Relay for Life

SU's Relay for Life raises $90,106 for American Cancer Society

Not even a fire alarm in the Manley Field House could deter participants from raising money for cancer research.

The air in Manley Field House was buzzing with eagerness. Not for a Syracuse basketball game like it did over 35 years ago. This eagerness was to begin walking.

The venue hosted the 15th annual Syracuse University Relay for Life. Running from 6 p.m. on Friday until 6 a.m. Saturday, Relay for Life aims to raise awareness and donations for the American Cancer Society. The event raised $90,106 for the organization.

Photo: Kai Nguyen
Relay For America is an annual fundraising event for American Cancer Society. This year, the Relay America America Syracuse University takes place from 6PM April 21st to 6AM April 22nd at Manley Field House. Many attendants join in "Zumba with Sandy" led by Sandy Wrench.

Luminaria bags spelt “hope” and “cure” in the bleachers of the Field House. Those phrases are what brought many people, both SU students and locals, into Manley.

“I’ve had grandparents lost from cancer. So I’m walking for them,” said Annette Capellino, a public health senior. “Also for people who will get cancer in the future and need our support now.”

Many people had inspirations similar to Capellino.

“I am representing three people, two that have died in my family and then I have a teacher from my high school who is battling breast cancer right now,” said Francois Eco, a mechanical engineering freshman. “So I’m here to represent them.”

Others wanted to give back to the community. Larry Stansbury, a writing and rhetoric junior, said he had several family members die from cancer. After joining a fraternity, he wanted to do more to help others and thought Relay for Life was one way to do so.

People of many different races and backgrounds were in attendance to fight back against the disease.

“Cancer doesn’t have a preference,” said Ashley Johnson, the community manager for Relay for Life in Syracuse. “It is applicable to people from all walks of life.”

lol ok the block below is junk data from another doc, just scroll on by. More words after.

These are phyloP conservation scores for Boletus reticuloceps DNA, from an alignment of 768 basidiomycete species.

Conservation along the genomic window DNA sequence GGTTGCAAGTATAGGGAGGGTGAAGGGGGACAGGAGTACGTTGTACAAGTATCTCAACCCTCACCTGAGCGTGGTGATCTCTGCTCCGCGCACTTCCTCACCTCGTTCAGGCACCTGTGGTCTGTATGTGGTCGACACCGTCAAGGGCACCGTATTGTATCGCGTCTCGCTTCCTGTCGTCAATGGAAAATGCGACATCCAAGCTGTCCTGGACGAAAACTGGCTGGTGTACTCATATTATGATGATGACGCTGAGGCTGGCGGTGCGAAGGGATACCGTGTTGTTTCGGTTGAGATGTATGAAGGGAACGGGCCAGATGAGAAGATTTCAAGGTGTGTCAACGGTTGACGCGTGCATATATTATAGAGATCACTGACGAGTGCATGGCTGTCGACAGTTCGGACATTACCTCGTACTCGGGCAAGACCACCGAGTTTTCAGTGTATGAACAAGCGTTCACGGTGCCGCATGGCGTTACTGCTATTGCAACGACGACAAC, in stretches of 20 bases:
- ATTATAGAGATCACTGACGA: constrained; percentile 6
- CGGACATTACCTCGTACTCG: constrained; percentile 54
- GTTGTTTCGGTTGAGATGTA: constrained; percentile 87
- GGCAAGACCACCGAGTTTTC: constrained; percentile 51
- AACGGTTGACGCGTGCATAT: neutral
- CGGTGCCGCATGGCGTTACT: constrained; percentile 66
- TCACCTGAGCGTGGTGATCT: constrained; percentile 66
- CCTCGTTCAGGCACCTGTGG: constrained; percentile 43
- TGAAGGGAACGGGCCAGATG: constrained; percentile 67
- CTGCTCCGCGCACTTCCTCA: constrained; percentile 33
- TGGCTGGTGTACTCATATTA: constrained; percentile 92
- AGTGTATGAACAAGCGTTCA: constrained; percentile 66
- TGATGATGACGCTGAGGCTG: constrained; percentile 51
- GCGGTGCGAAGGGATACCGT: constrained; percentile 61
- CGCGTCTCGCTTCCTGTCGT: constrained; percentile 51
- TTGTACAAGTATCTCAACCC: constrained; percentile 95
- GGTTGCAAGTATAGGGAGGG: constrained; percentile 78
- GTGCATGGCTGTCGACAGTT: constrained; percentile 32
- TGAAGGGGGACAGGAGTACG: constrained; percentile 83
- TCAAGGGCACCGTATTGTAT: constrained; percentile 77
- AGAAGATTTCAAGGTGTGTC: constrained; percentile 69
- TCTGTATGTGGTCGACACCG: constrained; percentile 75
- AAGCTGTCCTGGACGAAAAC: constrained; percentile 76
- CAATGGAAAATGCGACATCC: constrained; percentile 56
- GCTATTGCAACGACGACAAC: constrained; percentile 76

The survivors in attendance were the first ones to complete a lap around the one-sixth of a mile track inside Manley. After that, everyone else joined.

Even those who chose not to walk, or were simply taking a break, had things to do. People were throwing footballs and Frisbees, kicking soccer balls, or just chatting with the friends that were around them. There was a giant Zumba session, as well as numerous games being played. The atmosphere inside Manley resembled a carnival; so much excitement and noise.

When the clock struck 9 p.m. however, the atmosphere changed in an instant. The lights were turned off. Survivors spoke about their battles with the disease. Family members remembered their loved ones, whose battles were over. Luminarias were lit along the perimeter of the track. Then there was silence.

The only thing one could hear in Manley was the buzz of machinery in the building itself. The participants began to walk around the track again. Hands were held, arms were locked. Some people were smiling. Others were in tears. Some walked on their own, others needed their friends for support.

Then the piercing sound of the fire alarm broke the silence. Still, people continued to walk, a poignant reminder that the fight against cancer never stops.

There was no danger, the alarm was eventually turned off, and people continued to walk. As the hour ended, the atmosphere slowly changed back to had it been before. 

As the night wore on, one of the most palpable feelings in the air was pride.

“I think seeing the Syracuse Relay for Life, the title, really gives me pride and joy walking for my school but also for the survivors,” Capellino said. “Knowing that my school supports them with Relay for Life, I feel really good about that.”

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